Women were four times more likely to report having had a cancer than men which is understandable given the age of cohort participants at the time of study. Based on 2007–2009 estimates of cancer incidence in the UK, 44% of cancers diagnosed among women aged 25–49 were breast cancers [37]. Rather than indicating a sex, or gender difference, the lack of association between virtually any of the variables and cancer among men is likely be mainly due to the far lower incidence in men up to age 50 (93 cancers). The distribution of cancer types observed in the cohort will continue to evolve over time, and begin to represent a greater proportion of men due to the increased occurrence of prostate and lung cancer among men >50 years. Linkage will hopefully be made between the cohort and the cancer registries which would significantly increased the validity and reliability of the information, and allow analyses by cancer type in the future, and survival analyses, which are currently not possible due to a lack of information on the timing of events. For these analyses we limited the health behavioural variables to those collected at age 23 rather than using variables available afterwards. This enabled to limit any further problems of missing data, but may lead to an underestimate of the contribution of health behaviours in the associations.

One important strength of this study is in the prospective nature of the information on ACEs. Most studies examining the links between early adversity rely on retrospective questions, which are prone to recall bias, an important issue raised by Korpimaki et al. using data from a working age population and the cancer registry [19]. Using a retrospective questionnaire to identify ACE, and limiting their analyses to individuals whose cancer was diagnosed subsequent to answering questions on ACE to address the problem of recall bias, these authors found no association between working-age cancer and reporting ACE.

There is currently insufficient power to work on cancers at different sites using the cohort. Furthermore, we take a lifecourse approach to this study and are interested in the pre-cancerous phase where early psychosocial adversity may increase susceptibility to developing cancer earlier. The cause of cancers and their prognoses are indeed diverse, however our aim here is to understand the factors contributing to susceptibility at its earliest phase. The ACE literature indicates that there are early life factors which may increase inflammatory response [38], decrease immune system efficiency [39], increase exposure to viral infections [40], and raise the probability of damaging health behaviours along the lifecourse [41, 42]. All of these behavioural and biological processes are known to be involved in cancer development.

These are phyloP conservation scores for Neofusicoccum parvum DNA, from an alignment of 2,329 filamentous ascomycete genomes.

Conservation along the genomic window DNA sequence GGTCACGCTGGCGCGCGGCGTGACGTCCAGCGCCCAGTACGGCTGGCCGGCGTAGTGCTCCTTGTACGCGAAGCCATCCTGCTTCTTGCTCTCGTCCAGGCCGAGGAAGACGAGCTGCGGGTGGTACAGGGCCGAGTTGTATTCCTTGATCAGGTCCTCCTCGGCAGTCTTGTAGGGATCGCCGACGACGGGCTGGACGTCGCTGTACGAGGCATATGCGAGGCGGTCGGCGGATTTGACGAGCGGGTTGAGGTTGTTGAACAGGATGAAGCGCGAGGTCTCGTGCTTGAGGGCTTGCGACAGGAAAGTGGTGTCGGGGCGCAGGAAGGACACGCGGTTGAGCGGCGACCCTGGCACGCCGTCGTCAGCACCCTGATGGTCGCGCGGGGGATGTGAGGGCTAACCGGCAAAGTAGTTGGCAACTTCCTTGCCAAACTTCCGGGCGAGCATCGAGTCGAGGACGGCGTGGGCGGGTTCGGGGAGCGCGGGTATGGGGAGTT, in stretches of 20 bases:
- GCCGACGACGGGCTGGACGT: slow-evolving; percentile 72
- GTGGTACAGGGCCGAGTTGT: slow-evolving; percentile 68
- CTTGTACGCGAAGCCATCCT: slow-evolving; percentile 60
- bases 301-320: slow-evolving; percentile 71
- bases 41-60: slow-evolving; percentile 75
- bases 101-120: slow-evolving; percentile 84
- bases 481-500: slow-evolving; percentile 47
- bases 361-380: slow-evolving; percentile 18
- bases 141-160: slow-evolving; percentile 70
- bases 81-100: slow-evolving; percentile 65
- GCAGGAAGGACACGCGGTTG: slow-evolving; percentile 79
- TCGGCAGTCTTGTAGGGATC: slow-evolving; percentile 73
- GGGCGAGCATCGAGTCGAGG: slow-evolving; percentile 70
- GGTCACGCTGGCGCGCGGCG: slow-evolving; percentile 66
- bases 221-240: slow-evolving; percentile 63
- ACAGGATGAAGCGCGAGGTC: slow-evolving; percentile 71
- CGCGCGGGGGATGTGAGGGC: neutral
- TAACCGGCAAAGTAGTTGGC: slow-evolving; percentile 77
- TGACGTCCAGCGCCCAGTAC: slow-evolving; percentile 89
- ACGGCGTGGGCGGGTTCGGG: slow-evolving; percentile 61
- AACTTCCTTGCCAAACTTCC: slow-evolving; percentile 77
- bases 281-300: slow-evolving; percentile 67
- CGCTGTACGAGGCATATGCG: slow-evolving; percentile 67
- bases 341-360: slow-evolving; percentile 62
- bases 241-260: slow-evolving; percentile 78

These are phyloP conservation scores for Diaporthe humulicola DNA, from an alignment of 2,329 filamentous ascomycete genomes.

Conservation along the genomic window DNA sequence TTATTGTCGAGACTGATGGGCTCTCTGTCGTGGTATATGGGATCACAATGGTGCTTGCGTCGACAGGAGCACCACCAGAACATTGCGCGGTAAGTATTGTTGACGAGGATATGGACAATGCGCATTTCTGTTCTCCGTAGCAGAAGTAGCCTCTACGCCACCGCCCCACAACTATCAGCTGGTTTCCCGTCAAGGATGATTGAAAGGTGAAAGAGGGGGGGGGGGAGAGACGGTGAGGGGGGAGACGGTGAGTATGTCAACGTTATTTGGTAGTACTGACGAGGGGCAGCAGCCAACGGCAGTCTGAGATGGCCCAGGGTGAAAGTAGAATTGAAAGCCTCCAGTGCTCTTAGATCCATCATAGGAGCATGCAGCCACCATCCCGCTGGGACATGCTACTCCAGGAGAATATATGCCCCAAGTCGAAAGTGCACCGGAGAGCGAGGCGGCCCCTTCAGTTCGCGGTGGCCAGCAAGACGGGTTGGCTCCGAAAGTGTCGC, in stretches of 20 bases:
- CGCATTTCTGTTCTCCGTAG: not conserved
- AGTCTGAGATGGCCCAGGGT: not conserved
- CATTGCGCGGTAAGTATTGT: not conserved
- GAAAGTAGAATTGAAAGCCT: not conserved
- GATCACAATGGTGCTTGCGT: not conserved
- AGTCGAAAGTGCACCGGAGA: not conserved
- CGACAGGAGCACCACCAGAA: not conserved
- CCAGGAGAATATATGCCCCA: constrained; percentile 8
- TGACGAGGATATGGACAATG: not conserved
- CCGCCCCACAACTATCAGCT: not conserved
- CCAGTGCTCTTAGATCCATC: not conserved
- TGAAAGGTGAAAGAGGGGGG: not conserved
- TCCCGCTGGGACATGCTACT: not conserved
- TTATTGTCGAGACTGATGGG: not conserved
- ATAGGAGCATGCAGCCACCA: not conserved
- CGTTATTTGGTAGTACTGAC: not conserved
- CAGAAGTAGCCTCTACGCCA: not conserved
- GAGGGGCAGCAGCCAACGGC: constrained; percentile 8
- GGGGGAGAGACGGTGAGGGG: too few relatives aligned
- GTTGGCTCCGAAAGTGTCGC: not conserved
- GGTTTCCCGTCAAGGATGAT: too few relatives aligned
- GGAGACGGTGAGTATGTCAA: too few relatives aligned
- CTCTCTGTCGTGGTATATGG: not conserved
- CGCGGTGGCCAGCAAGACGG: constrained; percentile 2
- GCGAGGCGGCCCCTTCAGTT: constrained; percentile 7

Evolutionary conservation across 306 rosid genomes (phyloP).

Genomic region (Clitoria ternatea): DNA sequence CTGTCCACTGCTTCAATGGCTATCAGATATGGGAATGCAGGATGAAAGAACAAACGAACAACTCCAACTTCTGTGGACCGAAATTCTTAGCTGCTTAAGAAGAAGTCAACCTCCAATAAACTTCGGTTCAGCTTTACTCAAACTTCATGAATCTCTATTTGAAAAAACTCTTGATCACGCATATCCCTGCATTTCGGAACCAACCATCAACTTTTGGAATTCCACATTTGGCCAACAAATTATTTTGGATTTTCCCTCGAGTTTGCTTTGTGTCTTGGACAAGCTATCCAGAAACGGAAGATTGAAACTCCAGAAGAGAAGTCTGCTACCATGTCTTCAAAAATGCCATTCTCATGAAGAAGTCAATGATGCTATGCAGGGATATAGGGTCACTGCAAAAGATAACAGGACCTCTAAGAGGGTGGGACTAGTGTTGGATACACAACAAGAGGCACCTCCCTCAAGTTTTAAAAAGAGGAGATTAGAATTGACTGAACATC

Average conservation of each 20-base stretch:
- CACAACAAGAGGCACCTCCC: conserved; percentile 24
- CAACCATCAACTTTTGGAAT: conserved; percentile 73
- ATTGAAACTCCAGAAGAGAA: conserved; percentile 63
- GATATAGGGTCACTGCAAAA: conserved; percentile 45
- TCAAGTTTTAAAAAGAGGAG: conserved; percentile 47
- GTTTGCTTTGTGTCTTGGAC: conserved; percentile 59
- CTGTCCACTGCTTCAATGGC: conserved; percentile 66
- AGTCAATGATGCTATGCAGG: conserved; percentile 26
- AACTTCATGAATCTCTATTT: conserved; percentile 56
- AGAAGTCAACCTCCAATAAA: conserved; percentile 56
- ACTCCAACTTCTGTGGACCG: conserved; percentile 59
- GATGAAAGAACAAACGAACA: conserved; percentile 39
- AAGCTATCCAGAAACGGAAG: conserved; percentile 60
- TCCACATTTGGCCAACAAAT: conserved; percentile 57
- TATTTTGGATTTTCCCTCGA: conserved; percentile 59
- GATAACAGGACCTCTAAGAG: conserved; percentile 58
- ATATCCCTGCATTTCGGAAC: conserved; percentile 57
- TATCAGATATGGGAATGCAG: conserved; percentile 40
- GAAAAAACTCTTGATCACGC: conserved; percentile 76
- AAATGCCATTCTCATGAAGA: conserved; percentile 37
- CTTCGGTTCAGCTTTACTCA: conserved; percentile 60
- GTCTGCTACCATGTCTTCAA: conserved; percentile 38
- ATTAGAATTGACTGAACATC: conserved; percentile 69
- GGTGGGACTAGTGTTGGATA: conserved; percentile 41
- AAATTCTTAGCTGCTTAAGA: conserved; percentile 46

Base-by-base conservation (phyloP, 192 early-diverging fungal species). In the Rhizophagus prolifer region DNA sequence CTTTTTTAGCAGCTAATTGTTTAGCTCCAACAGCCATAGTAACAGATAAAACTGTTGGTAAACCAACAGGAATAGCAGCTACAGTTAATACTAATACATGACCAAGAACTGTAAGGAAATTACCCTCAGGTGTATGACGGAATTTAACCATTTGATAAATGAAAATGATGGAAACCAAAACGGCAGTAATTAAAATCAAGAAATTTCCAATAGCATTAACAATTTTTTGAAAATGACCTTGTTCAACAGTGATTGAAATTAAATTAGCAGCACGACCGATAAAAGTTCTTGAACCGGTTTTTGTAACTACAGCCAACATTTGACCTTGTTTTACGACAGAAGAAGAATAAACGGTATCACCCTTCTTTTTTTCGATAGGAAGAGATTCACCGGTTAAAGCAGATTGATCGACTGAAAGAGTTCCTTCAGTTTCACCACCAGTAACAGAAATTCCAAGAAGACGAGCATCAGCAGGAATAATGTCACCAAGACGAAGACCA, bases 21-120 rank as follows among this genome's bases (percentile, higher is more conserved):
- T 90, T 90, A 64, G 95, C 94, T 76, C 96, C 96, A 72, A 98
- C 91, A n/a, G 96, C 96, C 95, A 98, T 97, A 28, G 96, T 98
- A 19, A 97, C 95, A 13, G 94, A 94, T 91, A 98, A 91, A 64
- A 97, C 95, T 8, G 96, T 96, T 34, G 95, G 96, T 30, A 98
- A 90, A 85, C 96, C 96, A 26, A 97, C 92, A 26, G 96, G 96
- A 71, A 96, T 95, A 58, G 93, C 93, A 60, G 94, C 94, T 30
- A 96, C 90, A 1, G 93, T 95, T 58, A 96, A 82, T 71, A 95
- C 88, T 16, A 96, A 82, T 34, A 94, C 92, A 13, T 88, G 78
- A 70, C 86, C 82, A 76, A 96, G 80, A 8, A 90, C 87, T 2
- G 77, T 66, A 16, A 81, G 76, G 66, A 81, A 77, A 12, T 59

The association between stress and cancer development and progression has been shown in biological studies [5]. Stress-related immunological changes bring about declines in natural killer cell activity by depressing their ability to respond to tumour or virally infected cells, and causing a reduction in the body’s defences linked to the repair of damaged DNA [43]. Exposure to stressors is known to trigger responses via the central nervous system produced by the hypothalamic-pituitary-adrenal axis (HPA). This activity modifies neuroendocrine pathways which, over the long term, alter the critical physiological mechanisms involved in tumourogenesis [5]. When exposed to chronic stress, “the body remains in a constant state of overdrive” with adverse consequences on the regulation of systems implicated in cancer progression [6]. ACE has also been associated with risky health behaviours such as smoking, alcoholism, early sexual activity, and having multiple sexual partners [8, 13, 3841], all of which are ‘indirect’ risk factors for cancer.